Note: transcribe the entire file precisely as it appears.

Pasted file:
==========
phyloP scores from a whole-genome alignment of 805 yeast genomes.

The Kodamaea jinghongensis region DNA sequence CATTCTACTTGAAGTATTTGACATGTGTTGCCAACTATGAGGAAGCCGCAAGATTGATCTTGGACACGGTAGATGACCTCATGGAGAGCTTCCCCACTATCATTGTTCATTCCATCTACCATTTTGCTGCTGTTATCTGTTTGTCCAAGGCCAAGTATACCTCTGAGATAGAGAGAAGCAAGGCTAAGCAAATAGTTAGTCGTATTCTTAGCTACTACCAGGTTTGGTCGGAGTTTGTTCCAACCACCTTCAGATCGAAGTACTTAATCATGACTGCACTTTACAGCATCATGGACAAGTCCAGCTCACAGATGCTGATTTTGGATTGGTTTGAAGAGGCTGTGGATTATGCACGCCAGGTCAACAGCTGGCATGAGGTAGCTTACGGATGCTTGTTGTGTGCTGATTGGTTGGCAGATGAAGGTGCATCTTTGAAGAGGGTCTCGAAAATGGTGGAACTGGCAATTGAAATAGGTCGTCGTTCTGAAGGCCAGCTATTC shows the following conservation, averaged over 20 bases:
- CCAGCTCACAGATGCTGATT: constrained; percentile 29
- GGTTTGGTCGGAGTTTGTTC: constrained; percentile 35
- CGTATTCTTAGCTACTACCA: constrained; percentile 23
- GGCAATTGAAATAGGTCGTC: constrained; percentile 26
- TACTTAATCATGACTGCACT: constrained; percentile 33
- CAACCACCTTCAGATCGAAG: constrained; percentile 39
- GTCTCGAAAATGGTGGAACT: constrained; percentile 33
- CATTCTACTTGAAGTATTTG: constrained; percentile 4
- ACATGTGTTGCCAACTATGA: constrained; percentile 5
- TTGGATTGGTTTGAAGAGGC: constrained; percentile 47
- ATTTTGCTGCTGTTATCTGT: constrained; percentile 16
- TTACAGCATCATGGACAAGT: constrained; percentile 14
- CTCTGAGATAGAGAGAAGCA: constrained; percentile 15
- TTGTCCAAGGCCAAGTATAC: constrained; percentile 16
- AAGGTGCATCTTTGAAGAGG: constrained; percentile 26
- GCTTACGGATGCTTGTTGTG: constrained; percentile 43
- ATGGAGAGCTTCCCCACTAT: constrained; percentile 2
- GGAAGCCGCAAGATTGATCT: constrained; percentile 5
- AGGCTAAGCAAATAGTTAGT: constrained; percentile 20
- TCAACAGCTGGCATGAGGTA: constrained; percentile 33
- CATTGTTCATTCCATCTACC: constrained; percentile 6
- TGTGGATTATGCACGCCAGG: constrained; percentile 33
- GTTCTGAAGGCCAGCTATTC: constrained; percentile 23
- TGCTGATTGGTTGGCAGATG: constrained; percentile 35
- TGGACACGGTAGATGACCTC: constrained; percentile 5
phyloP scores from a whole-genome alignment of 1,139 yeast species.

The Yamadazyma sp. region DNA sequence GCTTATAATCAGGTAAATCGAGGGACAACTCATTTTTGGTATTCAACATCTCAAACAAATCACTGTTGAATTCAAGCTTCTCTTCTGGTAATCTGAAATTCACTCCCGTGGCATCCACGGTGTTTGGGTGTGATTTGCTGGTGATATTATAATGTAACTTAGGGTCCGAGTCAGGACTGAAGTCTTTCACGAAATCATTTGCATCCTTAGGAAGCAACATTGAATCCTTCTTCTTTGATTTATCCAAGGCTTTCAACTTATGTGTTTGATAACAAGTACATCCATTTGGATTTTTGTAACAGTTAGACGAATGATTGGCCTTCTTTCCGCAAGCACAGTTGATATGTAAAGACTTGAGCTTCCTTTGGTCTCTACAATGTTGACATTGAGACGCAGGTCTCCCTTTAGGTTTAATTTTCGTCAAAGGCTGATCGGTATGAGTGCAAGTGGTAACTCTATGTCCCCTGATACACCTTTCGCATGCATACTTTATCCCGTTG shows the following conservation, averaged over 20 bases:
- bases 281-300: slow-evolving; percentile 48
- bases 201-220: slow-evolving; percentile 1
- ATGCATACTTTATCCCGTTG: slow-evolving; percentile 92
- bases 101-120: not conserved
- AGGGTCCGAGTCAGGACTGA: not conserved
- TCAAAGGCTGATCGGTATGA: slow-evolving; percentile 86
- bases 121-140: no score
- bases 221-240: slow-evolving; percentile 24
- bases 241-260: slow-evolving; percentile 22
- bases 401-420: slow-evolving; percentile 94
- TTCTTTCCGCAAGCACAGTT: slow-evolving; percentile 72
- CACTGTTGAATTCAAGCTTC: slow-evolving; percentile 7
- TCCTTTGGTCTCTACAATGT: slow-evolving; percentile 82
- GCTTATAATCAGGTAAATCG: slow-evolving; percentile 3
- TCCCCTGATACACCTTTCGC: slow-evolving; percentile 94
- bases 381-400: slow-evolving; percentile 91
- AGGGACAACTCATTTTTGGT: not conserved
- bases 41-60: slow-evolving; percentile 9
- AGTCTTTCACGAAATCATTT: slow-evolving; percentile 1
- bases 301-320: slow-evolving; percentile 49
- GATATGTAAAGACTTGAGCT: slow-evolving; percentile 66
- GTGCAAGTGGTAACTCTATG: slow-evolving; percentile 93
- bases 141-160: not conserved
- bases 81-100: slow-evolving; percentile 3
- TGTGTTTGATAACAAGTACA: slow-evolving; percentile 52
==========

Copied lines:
phyloP scores from a whole-genome alignment of 805 yeast genomes.

The Kodamaea jinghongensis region DNA sequence CATTCTACTTGAAGTATTTGACATGTGTTGCCAACTATGAGGAAGCCGCAAGATTGATCTTGGACACGGTAGATGACCTCATGGAGAGCTTCCCCACTATCATTGTTCATTCCATCTACCATTTTGCTGCTGTTATCTGTTTGTCCAAGGCCAAGTATACCTCTGAGATAGAGAGAAGCAAGGCTAAGCAAATAGTTAGTCGTATTCTTAGCTACTACCAGGTTTGGTCGGAGTTTGTTCCAACCACCTTCAGATCGAAGTACTTAATCATGACTGCACTTTACAGCATCATGGACAAGTCCAGCTCACAGATGCTGATTTTGGATTGGTTTGAAGAGGCTGTGGATTATGCACGCCAGGTCAACAGCTGGCATGAGGTAGCTTACGGATGCTTGTTGTGTGCTGATTGGTTGGCAGATGAAGGTGCATCTTTGAAGAGGGTCTCGAAAATGGTGGAACTGGCAATTGAAATAGGTCGTCGTTCTGAAGGCCAGCTATTC shows the following conservation, averaged over 20 bases:
- CCAGCTCACAGATGCTGATT: constrained; percentile 29
- GGTTTGGTCGGAGTTTGTTC: constrained; percentile 35
- CGTATTCTTAGCTACTACCA: constrained; percentile 23
- GGCAATTGAAATAGGTCGTC: constrained; percentile 26
- TACTTAATCATGACTGCACT: constrained; percentile 33
- CAACCACCTTCAGATCGAAG: constrained; percentile 39
- GTCTCGAAAATGGTGGAACT: constrained; percentile 33
- CATTCTACTTGAAGTATTTG: constrained; percentile 4
- ACATGTGTTGCCAACTATGA: constrained; percentile 5
- TTGGATTGGTTTGAAGAGGC: constrained; percentile 47
- ATTTTGCTGCTGTTATCTGT: constrained; percentile 16
- TTACAGCATCATGGACAAGT: constrained; percentile 14
- CTCTGAGATAGAGAGAAGCA: constrained; percentile 15
- TTGTCCAAGGCCAAGTATAC: constrained; percentile 16
- AAGGTGCATCTTTGAAGAGG: constrained; percentile 26
- GCTTACGGATGCTTGTTGTG: constrained; percentile 43
- ATGGAGAGCTTCCCCACTAT: constrained; percentile 2
- GGAAGCCGCAAGATTGATCT: constrained; percentile 5
- AGGCTAAGCAAATAGTTAGT: constrained; percentile 20
- TCAACAGCTGGCATGAGGTA: constrained; percentile 33
- CATTGTTCATTCCATCTACC: constrained; percentile 6
- TGTGGATTATGCACGCCAGG: constrained; percentile 33
- GTTCTGAAGGCCAGCTATTC: constrained; percentile 23
- TGCTGATTGGTTGGCAGATG: constrained; percentile 35
- TGGACACGGTAGATGACCTC: constrained; percentile 5
phyloP scores from a whole-genome alignment of 1,139 yeast species.

The Yamadazyma sp. region DNA sequence GCTTATAATCAGGTAAATCGAGGGACAACTCATTTTTGGTATTCAACATCTCAAACAAATCACTGTTGAATTCAAGCTTCTCTTCTGGTAATCTGAAATTCACTCCCGTGGCATCCACGGTGTTTGGGTGTGATTTGCTGGTGATATTATAATGTAACTTAGGGTCCGAGTCAGGACTGAAGTCTTTCACGAAATCATTTGCATCCTTAGGAAGCAACATTGAATCCTTCTTCTTTGATTTATCCAAGGCTTTCAACTTATGTGTTTGATAACAAGTACATCCATTTGGATTTTTGTAACAGTTAGACGAATGATTGGCCTTCTTTCCGCAAGCACAGTTGATATGTAAAGACTTGAGCTTCCTTTGGTCTCTACAATGTTGACATTGAGACGCAGGTCTCCCTTTAGGTTTAATTTTCGTCAAAGGCTGATCGGTATGAGTGCAAGTGGTAACTCTATGTCCCCTGATACACCTTTCGCATGCATACTTTATCCCGTTG shows the following conservation, averaged over 20 bases:
- bases 281-300: slow-evolving; percentile 48
- bases 201-220: slow-evolving; percentile 1
- ATGCATACTTTATCCCGTTG: slow-evolving; percentile 92
- bases 101-120: not conserved
- AGGGTCCGAGTCAGGACTGA: not conserved
- TCAAAGGCTGATCGGTATGA: slow-evolving; percentile 86
- bases 121-140: no score
- bases 221-240: slow-evolving; percentile 24
- bases 241-260: slow-evolving; percentile 22
- bases 401-420: slow-evolving; percentile 94
- TTCTTTCCGCAAGCACAGTT: slow-evolving; percentile 72
- CACTGTTGAATTCAAGCTTC: slow-evolving; percentile 7
- TCCTTTGGTCTCTACAATGT: slow-evolving; percentile 82
- GCTTATAATCAGGTAAATCG: slow-evolving; percentile 3
- TCCCCTGATACACCTTTCGC: slow-evolving; percentile 94
- bases 381-400: slow-evolving; percentile 91
- AGGGACAACTCATTTTTGGT: not conserved
- bases 41-60: slow-evolving; percentile 9
- AGTCTTTCACGAAATCATTT: slow-evolving; percentile 1
- bases 301-320: slow-evolving; percentile 49
- GATATGTAAAGACTTGAGCT: slow-evolving; percentile 66
- GTGCAAGTGGTAACTCTATG: slow-evolving; percentile 93
- bases 141-160: not conserved
- bases 81-100: slow-evolving; percentile 3
- TGTGTTTGATAACAAGTACA: slow-evolving; percentile 52